What is a Mixed Methods Research?

Given the different characteristics of the quantitative and qualitative methodologies, it stands to reason that the combination of the two will result in another unique set of characteristics

First, many people think that any study in which both quantitative and qualitative data are collected is a mixed methods study; this isn’t necessarily true. In some cases, it just means we’re conducting two studies simultaneously. 
For example, I could conduct an opinion poll of local school parents by asking them to comment on the characteristics they looked for as they started a search for a new superintendent (i.e., qualitative data). Within the same opinion poll, I could provide them with a list of possible school starting times and ask them to rank them according to their preference (i.e., quantitative data). Although my poll would be asking for responses requiring both types of data, it’s not a mixed methods study. To put it simply, one set of data is not being used to complement or explain the other by merging or connecting the two (Johnson & Onwuegbuzie, 2004).

Mixed methods studies can be considered simultaneous when both quantitative and qualitative data are collected at the same time, or can be considered sequential, where one type of data is collected after the other (Creswell, 2014). These are not part of a larger quantitative study, where multiple variables are observed, manipulated, and measured (e.g., experimental research), nor are they a standard qualitative model (e.g., a case study or grounded theory). Mixed methods studies are just that, an approach to answering research questions that requires data collection and analysis of the type called for in a given study.

Even though, as a research method, mixed methods approaches are different from qualitative and quantitative approaches, many of the same tools still apply.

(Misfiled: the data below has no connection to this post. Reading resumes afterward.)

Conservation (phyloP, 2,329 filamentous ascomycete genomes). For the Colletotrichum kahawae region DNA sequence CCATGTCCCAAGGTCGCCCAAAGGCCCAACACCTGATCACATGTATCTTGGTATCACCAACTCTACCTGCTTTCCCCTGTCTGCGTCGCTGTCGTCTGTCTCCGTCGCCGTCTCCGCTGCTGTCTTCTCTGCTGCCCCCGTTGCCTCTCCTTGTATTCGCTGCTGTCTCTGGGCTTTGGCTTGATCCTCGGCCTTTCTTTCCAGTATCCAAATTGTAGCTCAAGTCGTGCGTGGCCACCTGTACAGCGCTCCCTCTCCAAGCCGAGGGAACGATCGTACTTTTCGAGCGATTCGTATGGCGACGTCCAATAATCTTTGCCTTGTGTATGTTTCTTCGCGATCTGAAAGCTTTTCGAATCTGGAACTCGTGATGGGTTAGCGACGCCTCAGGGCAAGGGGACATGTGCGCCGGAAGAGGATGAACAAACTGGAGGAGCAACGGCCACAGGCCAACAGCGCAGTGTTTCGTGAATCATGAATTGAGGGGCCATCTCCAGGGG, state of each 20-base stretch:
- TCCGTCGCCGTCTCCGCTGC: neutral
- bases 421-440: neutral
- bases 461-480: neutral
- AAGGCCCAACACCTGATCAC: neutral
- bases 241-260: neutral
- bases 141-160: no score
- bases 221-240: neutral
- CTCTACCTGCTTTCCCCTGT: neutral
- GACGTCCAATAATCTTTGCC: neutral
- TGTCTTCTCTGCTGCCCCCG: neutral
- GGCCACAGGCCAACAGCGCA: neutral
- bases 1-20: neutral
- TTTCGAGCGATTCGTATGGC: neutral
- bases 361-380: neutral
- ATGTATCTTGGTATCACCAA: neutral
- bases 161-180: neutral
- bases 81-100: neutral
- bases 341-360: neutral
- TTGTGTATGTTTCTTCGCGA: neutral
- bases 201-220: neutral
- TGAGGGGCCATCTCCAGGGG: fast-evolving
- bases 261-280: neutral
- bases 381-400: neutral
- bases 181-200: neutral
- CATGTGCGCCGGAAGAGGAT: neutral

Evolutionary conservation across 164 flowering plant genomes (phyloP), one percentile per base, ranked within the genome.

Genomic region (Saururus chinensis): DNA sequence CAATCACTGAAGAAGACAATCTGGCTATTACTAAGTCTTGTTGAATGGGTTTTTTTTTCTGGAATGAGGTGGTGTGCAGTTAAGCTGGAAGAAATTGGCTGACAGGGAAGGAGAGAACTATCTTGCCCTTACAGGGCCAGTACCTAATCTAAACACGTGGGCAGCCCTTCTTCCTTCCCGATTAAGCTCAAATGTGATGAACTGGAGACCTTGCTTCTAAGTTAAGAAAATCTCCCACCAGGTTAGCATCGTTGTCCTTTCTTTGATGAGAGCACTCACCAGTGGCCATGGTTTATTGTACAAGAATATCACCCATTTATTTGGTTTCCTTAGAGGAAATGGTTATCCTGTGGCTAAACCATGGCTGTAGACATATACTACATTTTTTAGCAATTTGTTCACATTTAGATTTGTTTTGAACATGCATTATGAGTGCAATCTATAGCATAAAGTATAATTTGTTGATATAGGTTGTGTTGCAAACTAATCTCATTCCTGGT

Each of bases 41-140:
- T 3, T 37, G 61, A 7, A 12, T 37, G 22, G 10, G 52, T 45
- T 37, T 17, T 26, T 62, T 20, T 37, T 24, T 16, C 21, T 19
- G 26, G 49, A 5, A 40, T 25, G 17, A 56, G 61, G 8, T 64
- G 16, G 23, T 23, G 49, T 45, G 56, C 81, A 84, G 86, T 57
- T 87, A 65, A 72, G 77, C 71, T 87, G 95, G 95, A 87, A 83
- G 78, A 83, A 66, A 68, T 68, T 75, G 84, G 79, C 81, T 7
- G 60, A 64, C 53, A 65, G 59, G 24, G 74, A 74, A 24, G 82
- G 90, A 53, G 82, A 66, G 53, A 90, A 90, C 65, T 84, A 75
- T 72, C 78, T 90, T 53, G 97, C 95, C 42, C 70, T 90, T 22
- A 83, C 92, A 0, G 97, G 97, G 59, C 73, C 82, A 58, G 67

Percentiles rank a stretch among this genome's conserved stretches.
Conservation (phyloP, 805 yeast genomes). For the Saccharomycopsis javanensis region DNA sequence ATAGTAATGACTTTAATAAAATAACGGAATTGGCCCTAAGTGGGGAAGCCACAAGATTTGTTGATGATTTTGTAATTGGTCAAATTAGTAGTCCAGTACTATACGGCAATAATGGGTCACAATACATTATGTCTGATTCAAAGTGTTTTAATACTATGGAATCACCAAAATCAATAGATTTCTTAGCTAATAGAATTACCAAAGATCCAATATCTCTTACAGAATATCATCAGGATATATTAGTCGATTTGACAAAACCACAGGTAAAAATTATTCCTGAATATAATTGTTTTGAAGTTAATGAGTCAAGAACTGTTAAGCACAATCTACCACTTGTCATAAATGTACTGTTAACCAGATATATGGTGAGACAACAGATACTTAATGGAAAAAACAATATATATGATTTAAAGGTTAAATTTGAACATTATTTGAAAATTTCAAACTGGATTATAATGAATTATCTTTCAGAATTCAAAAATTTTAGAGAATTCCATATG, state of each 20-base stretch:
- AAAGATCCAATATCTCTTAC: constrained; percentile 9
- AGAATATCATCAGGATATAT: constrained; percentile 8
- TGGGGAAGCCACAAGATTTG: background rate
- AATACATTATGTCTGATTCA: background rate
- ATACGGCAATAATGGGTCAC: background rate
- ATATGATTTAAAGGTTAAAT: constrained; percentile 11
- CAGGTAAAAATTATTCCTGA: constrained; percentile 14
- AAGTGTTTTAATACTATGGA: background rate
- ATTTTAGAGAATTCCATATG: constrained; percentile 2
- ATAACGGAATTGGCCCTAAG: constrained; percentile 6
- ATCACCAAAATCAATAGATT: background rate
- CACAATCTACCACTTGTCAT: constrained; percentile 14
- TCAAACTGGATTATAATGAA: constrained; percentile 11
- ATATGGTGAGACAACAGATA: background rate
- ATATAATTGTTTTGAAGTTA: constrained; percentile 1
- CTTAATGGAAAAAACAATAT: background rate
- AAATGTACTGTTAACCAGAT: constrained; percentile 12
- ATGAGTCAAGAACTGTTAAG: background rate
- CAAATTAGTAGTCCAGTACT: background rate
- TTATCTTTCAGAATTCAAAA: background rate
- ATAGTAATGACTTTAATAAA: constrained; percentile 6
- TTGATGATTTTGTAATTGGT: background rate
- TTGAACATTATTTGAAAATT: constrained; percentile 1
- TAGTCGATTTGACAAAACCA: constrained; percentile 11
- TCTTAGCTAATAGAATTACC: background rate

For example, if you’re collecting quantitative data, your sampling procedures must adhere to the rules and guidelines for studies of that type. Ideas such as using a small purposive sample for qualitative research and needing a large sample for quantitative research still hold true.

Finally, while they are separate methodologies, in order to conduct a good mixed methods study, you should be very familiar with the components of both qualitative and quantitative research methods. In addition to the commonality of tools, the same philosophical underpinnings still apply; the paradigm you choose will be based on your axiology, ontology, and epistemology.

To summarize all this, before you consider conducting a mixed methods study, ensure that:

1. You have a good overarching knowledge of quantitative and qualitative research.
2. You understand the assumptions underlying each research method.
3. You have a good working knowledge of the analytic procedures and tools related to both quantitative            and qualitative research.
4. You have the ability to understand and interpret results from the quantitative and qualitative methods.
5. You are willing to accept and forego methodological prejudices from training in a prior discipline.
6. You understand the different disciplines, audiences, and appropriate studies where mixed methods are            acceptable.